Monday, April 7, 2014

Mickey Rooney (1920–2014)

[post 369]

Remember the excitement you all felt when you decided that, gosh darn it, we're going to convert this run-down junk heap into a snazzy theatre and put on a show that will knock 'em dead? Well, that kind of enthusiasm no doubt predates Mickey Rooney by a few millennia, but he sure did come to personify it in all those MGM movies with Judy Garland. And what better representative of the eternal optimism of show business than Rooney? At 93, he was not only one of the last of the vaudevillians—having joined his parents' act at the age of 17 months—but was even a veteran of the silent film era. Just a couple of weeks ago (!!) a print was found of Mickey's Circus from 1927, in which he played the ringmaster of a kids' circus.

In Mickey's Circus (1927)
I do have two personal memories connected to Rooney. In 1980 or so I had the pleasure of seeing Rooney (and Ann Miller) live when he revived his career with the Broadway musical Sugar Babies. This was based on the heyday of American burlesque, which was fitting since his mother had been a dancer in a burlesque chorus line. The show itself was sanitized and corny, but Rooney was funny, super energetic, and had the audience eating out of his hands. It ran on Broadway for three years and he toured with it for another four.

Much much earlier, 1959 to be exact, Rooney's son Teddy had been cast to star in a TV production of The Ransom of Red Chief, based on the O'Henry story. Unfortunately, Teddy was apparently as wild as his father and as bratty and impossible to control as the hyperactive character he was portraying. NBC was understandably in a panic. This was most likely a live performance so they couldn't take any chances. That's where I came in. I was hired to learn the part and be ready to play it in case of a meltdown, though I believe without the Rooneys ever even knowing about it. As things turned out, young Teddy calmed down and did the show (and had a bit of a career as an actor), and meanwhile I lost my chance to perform with two other legends, William Bendix and Hans Conried. Close but no cigar.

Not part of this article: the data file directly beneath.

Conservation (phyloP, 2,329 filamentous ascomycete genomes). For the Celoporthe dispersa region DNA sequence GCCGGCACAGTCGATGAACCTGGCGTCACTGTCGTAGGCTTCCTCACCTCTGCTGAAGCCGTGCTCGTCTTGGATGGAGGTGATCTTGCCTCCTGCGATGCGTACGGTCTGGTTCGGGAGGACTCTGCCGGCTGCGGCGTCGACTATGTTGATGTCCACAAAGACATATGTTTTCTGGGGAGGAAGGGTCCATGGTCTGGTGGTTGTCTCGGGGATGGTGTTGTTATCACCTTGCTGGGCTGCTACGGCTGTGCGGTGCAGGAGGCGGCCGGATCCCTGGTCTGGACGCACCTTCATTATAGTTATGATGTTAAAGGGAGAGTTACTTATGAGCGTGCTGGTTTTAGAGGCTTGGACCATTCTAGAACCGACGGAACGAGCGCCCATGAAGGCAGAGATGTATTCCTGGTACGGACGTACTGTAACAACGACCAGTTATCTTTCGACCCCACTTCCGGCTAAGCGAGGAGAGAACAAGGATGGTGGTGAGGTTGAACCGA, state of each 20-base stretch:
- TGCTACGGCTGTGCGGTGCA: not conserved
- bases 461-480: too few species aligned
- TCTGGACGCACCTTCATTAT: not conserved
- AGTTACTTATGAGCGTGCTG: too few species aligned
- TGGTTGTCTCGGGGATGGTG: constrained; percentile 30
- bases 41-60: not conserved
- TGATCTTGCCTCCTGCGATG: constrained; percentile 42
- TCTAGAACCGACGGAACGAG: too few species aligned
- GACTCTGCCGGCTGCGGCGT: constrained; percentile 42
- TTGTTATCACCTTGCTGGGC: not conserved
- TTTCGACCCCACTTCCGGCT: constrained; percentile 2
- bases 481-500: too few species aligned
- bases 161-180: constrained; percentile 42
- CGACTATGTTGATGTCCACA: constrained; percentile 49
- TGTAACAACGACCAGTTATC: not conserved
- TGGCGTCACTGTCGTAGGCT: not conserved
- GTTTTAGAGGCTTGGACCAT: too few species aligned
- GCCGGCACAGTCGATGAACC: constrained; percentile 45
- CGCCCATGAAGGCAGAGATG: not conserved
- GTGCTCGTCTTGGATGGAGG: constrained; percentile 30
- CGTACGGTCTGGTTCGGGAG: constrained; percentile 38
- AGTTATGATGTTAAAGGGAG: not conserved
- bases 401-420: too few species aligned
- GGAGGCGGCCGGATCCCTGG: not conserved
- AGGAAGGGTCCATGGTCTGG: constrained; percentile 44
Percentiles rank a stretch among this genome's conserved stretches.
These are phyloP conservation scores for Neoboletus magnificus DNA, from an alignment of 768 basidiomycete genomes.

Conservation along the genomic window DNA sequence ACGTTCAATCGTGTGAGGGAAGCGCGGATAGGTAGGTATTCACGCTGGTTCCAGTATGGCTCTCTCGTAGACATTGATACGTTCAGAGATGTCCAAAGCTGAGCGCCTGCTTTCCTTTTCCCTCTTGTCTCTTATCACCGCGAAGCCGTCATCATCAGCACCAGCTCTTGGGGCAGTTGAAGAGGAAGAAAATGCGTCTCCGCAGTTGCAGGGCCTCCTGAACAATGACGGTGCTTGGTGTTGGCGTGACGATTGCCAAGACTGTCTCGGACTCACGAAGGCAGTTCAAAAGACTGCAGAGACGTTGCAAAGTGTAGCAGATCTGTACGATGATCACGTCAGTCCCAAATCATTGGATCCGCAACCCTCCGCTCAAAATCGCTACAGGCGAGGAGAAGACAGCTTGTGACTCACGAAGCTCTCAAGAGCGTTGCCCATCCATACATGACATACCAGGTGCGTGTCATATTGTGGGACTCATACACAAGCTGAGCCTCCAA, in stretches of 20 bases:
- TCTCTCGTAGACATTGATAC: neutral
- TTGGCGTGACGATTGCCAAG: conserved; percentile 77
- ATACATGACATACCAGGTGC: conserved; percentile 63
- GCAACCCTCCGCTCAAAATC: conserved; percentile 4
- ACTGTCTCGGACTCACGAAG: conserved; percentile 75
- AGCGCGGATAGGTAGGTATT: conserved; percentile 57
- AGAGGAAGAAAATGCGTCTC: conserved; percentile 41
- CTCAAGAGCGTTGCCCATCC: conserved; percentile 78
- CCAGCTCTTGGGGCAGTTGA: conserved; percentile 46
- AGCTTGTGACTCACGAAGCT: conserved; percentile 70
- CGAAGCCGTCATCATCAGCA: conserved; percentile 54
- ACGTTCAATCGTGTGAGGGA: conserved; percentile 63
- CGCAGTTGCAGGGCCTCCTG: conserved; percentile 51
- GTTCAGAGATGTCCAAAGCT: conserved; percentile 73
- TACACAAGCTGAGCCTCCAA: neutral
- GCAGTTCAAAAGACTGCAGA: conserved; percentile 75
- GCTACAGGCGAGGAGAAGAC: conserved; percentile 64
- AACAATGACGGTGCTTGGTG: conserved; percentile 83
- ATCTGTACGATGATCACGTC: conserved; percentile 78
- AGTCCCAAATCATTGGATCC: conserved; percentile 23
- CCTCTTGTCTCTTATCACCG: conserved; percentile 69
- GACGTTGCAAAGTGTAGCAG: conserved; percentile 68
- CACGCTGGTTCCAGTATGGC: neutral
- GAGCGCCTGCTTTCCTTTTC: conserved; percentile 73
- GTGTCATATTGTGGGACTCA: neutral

Rooney was a fine actor, comedian, dancer, and musician, and I've included a few clips below that show he was no slouch when it came to physical comedy.

Here he is tap dancing at the age of 12 or 13 in Broadway to Hollywood. (Thanks to Hank Smith for the link.)

Puck's final speech from Max Reinhardt's A Midsummer Night's Dream. Rooney played the role as a 13-year-old in Reinhardt's stage production at the Hollywood Bowl, and then in the movie about a year later.

Here's a physical comedy gem from Love Laughs at Andy Hardy, as Mickey (who on a good day was 5' 2"/157cm.) does his best dancing with a much taller partner. The two-shot slide thru her legs looks faked, but other than that legit and funny. Some good moves and some great takes by Rooney.

You won't find Sugar Babies on DVD, but Rooney and Miller did perform an excerpt on the 1980 Tony Awards Show. The comedy partnering starts just short of the 2-minute mark. (They also did a version of this at a gala at the Kennedy Center.)

The NY Times obituary.
The Sugar Babies cast album.
See a video of the Broadway production of Sugar Babies at the Lincoln Center library.
The official Mickey Rooney web site.

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